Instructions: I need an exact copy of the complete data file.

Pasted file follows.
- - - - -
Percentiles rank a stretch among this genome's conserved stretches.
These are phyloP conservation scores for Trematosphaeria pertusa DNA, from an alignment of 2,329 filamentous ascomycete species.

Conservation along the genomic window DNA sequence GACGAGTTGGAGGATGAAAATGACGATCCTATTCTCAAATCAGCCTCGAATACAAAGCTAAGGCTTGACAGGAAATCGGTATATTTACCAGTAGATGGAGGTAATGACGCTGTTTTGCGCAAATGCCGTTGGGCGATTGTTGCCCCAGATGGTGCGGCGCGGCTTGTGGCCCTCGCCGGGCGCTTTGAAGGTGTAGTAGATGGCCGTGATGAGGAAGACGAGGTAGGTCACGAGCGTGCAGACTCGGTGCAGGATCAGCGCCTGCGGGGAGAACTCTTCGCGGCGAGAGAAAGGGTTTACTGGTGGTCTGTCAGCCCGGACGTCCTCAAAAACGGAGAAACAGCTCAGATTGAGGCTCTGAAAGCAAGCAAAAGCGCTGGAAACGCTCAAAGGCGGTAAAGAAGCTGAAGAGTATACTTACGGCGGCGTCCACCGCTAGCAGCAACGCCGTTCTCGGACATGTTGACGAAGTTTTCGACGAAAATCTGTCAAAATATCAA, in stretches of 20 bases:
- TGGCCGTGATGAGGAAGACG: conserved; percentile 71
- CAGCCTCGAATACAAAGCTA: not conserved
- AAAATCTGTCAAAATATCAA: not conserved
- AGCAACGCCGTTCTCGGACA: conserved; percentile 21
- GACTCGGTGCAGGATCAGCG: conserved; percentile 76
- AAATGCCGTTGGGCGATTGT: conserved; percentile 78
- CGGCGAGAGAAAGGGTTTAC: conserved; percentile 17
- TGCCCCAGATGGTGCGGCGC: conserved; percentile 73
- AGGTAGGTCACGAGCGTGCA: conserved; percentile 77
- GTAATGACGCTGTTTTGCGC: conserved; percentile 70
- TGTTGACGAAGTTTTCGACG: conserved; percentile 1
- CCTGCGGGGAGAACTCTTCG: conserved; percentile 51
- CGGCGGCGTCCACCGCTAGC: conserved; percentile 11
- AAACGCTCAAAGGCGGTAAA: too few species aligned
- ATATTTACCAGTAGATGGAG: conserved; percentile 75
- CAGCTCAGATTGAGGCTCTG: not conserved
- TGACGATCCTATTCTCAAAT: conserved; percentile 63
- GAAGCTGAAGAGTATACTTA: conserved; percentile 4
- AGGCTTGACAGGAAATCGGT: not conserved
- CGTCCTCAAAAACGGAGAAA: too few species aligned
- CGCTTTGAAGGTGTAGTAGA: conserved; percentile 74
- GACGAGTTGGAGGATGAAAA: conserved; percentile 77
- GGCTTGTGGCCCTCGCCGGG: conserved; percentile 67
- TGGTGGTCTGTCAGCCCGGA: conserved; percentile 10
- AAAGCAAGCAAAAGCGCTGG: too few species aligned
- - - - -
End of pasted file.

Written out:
Percentiles rank a stretch among this genome's conserved stretches.
These are phyloP conservation scores for Trematosphaeria pertusa DNA, from an alignment of 2,329 filamentous ascomycete species.

Conservation along the genomic window DNA sequence GACGAGTTGGAGGATGAAAATGACGATCCTATTCTCAAATCAGCCTCGAATACAAAGCTAAGGCTTGACAGGAAATCGGTATATTTACCAGTAGATGGAGGTAATGACGCTGTTTTGCGCAAATGCCGTTGGGCGATTGTTGCCCCAGATGGTGCGGCGCGGCTTGTGGCCCTCGCCGGGCGCTTTGAAGGTGTAGTAGATGGCCGTGATGAGGAAGACGAGGTAGGTCACGAGCGTGCAGACTCGGTGCAGGATCAGCGCCTGCGGGGAGAACTCTTCGCGGCGAGAGAAAGGGTTTACTGGTGGTCTGTCAGCCCGGACGTCCTCAAAAACGGAGAAACAGCTCAGATTGAGGCTCTGAAAGCAAGCAAAAGCGCTGGAAACGCTCAAAGGCGGTAAAGAAGCTGAAGAGTATACTTACGGCGGCGTCCACCGCTAGCAGCAACGCCGTTCTCGGACATGTTGACGAAGTTTTCGACGAAAATCTGTCAAAATATCAA, in stretches of 20 bases:
- TGGCCGTGATGAGGAAGACG: conserved; percentile 71
- CAGCCTCGAATACAAAGCTA: not conserved
- AAAATCTGTCAAAATATCAA: not conserved
- AGCAACGCCGTTCTCGGACA: conserved; percentile 21
- GACTCGGTGCAGGATCAGCG: conserved; percentile 76
- AAATGCCGTTGGGCGATTGT: conserved; percentile 78
- CGGCGAGAGAAAGGGTTTAC: conserved; percentile 17
- TGCCCCAGATGGTGCGGCGC: conserved; percentile 73
- AGGTAGGTCACGAGCGTGCA: conserved; percentile 77
- GTAATGACGCTGTTTTGCGC: conserved; percentile 70
- TGTTGACGAAGTTTTCGACG: conserved; percentile 1
- CCTGCGGGGAGAACTCTTCG: conserved; percentile 51
- CGGCGGCGTCCACCGCTAGC: conserved; percentile 11
- AAACGCTCAAAGGCGGTAAA: too few species aligned
- ATATTTACCAGTAGATGGAG: conserved; percentile 75
- CAGCTCAGATTGAGGCTCTG: not conserved
- TGACGATCCTATTCTCAAAT: conserved; percentile 63
- GAAGCTGAAGAGTATACTTA: conserved; percentile 4
- AGGCTTGACAGGAAATCGGT: not conserved
- CGTCCTCAAAAACGGAGAAA: too few species aligned
- CGCTTTGAAGGTGTAGTAGA: conserved; percentile 74
- GACGAGTTGGAGGATGAAAA: conserved; percentile 77
- GGCTTGTGGCCCTCGCCGGG: conserved; percentile 67
- TGGTGGTCTGTCAGCCCGGA: conserved; percentile 10
- AAAGCAAGCAAAAGCGCTGG: too few species aligned